With your answers written down, you should now have a better vision for what it is you want to do. I made the mistake over a year ago when I first started by not fully understanding what my real freelance goals were. You need to treat your freelance career as a real business, because it is! You can also use your answers to the questions above to shape a business plan for yourself.
Building your freelance website & online presence
With your specialty and target market in mind, now’s the time to build your freelance website and online presence.
Treat yourself like a client and really plan out the content of your website. Build yourself a brand and be consistent with it throughout all of your online accounts. (Photos, colors, bios, etc.)
Designing is the fun part, but it’s the content that converts potentials into real paying clients. Draw out a sitemap and write a brief description for each page on what its purpose is and what content it will hold.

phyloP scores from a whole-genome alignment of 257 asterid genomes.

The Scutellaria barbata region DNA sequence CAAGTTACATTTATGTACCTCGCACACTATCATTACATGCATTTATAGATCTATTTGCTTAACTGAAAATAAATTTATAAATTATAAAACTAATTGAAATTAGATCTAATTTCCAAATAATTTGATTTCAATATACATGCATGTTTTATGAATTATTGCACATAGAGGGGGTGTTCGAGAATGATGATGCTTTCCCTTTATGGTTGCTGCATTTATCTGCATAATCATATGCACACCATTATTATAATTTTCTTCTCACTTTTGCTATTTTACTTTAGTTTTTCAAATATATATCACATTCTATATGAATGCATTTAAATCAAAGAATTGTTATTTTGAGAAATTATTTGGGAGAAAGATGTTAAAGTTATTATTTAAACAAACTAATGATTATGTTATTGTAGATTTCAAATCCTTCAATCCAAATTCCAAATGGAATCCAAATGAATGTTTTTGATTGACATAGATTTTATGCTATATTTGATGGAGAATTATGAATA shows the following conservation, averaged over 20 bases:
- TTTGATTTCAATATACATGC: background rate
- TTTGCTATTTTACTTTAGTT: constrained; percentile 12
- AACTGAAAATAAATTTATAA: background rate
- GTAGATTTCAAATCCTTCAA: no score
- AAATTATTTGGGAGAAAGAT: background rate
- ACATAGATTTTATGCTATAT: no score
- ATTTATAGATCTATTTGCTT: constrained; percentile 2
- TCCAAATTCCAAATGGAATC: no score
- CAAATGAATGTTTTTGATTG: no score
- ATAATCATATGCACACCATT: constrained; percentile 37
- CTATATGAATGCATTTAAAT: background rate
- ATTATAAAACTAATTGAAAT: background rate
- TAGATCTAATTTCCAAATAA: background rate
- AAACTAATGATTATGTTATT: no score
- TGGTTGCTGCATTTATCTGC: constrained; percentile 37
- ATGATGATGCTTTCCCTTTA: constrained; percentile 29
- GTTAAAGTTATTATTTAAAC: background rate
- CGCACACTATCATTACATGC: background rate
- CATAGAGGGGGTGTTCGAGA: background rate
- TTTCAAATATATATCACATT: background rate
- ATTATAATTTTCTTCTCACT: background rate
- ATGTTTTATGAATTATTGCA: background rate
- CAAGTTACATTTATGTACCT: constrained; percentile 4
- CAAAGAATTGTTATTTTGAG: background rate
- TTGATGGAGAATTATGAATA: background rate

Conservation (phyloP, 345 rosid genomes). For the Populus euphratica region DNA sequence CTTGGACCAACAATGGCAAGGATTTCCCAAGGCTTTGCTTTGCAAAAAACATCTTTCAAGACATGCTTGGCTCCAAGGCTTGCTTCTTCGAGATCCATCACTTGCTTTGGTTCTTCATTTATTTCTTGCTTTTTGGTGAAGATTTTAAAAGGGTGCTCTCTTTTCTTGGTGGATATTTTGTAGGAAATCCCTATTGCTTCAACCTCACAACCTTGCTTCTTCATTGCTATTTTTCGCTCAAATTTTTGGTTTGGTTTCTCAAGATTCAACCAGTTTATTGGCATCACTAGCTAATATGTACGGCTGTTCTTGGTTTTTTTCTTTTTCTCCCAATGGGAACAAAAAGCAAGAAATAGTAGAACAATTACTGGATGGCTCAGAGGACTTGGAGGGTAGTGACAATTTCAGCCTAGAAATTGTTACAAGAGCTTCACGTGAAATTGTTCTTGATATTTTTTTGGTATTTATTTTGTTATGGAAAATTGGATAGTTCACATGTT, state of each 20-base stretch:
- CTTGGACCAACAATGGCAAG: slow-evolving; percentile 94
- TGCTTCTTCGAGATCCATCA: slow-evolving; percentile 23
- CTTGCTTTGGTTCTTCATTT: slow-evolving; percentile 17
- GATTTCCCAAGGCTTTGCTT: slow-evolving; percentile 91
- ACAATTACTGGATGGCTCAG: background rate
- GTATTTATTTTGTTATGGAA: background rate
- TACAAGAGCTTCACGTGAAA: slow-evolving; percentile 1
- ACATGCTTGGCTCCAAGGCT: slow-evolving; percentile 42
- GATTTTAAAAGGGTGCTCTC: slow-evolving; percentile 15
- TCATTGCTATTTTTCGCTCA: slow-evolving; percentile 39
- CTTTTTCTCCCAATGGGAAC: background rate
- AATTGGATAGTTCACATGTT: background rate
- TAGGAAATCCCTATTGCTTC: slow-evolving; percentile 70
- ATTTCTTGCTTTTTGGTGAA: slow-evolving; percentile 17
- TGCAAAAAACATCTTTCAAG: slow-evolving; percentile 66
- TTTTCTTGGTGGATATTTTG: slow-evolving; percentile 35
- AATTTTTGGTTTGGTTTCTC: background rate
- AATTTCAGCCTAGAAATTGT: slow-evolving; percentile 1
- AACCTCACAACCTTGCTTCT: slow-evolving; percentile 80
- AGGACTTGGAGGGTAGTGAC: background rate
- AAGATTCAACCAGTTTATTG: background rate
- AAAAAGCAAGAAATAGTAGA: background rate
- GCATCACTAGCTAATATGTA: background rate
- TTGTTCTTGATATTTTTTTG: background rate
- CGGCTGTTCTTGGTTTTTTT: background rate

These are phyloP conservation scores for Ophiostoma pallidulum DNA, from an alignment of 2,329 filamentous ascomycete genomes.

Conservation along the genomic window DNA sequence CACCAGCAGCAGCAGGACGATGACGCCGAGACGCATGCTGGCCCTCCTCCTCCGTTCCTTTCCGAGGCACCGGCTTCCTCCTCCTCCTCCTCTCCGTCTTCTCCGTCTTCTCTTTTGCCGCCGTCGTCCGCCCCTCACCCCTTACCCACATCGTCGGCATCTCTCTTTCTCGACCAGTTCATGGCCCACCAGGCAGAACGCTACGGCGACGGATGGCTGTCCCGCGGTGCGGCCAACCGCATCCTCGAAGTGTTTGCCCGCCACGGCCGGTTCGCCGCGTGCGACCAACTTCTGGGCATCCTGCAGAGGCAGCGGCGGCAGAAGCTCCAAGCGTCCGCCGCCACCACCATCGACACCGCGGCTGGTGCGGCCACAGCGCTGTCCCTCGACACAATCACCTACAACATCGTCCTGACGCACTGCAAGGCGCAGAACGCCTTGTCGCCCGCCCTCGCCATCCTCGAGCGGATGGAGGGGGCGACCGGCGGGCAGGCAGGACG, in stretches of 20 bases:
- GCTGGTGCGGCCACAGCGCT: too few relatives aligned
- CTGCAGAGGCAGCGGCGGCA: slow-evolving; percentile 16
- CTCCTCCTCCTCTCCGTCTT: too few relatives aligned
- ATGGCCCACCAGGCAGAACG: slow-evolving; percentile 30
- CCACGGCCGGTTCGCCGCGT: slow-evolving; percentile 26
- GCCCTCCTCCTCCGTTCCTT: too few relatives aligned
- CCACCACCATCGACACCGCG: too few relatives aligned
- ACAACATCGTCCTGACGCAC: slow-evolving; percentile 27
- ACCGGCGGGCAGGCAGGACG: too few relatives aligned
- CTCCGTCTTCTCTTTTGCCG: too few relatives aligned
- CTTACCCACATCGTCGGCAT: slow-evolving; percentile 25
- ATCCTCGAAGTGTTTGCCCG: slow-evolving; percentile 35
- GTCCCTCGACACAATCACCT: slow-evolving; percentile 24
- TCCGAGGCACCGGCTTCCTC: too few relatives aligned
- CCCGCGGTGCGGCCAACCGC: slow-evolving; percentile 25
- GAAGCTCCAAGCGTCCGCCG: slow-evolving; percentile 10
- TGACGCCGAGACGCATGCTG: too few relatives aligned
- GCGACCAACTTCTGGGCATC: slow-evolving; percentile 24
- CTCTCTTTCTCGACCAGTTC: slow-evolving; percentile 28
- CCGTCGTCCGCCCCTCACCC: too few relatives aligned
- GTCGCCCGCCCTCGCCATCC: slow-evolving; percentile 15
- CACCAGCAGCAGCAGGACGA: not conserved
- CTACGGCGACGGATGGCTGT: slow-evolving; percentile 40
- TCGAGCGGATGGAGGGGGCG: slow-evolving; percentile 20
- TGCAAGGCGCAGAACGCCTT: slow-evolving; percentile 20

Typically your website should be home to a blog that pulls in traffic, a friendly about page with your photo that shares your story, a simple method of contact, and your portfolio of work.
If you lack the skills to design and develop your own website I highly recommend you purchase a pre-built premium WordPress theme.
Getting your name out there & landing your first client
Clients aren’t going to know you exist unless you get your name out there in front of them. First thing you need to do is tell your family, friends, and other influential people in your life about what it is you’re doing. “I’m starting to design full-time, so if you know anyone that’s in need of [insert your specialty], let me know!”
Isn’t it exciting now that your freelance business is really coming to life? Especially now that you’re making a real commitment with spreading the word about it?
To really start prospecting for your first clients, the most effective method I’ve found is simply search for businesses in Google that you wish to work with and “cold-call email” them to introduce yourself and your freelance business.
Make your emails personalized to that specific prospect. Here’s a simple example that you’re free to edit and use:
Hi [Client’s Name],
I hope all is well. I’m Brent Galloway, a freelance graphic designer in Ohio. I specialize in logo and t-shirt design.
I’m contacting you to determine whether you have any occasional or ongoing need for graphic design work that I can help with.
If you have any questions for me, please feel free to ask.
I hope to hear back soon!
All the best,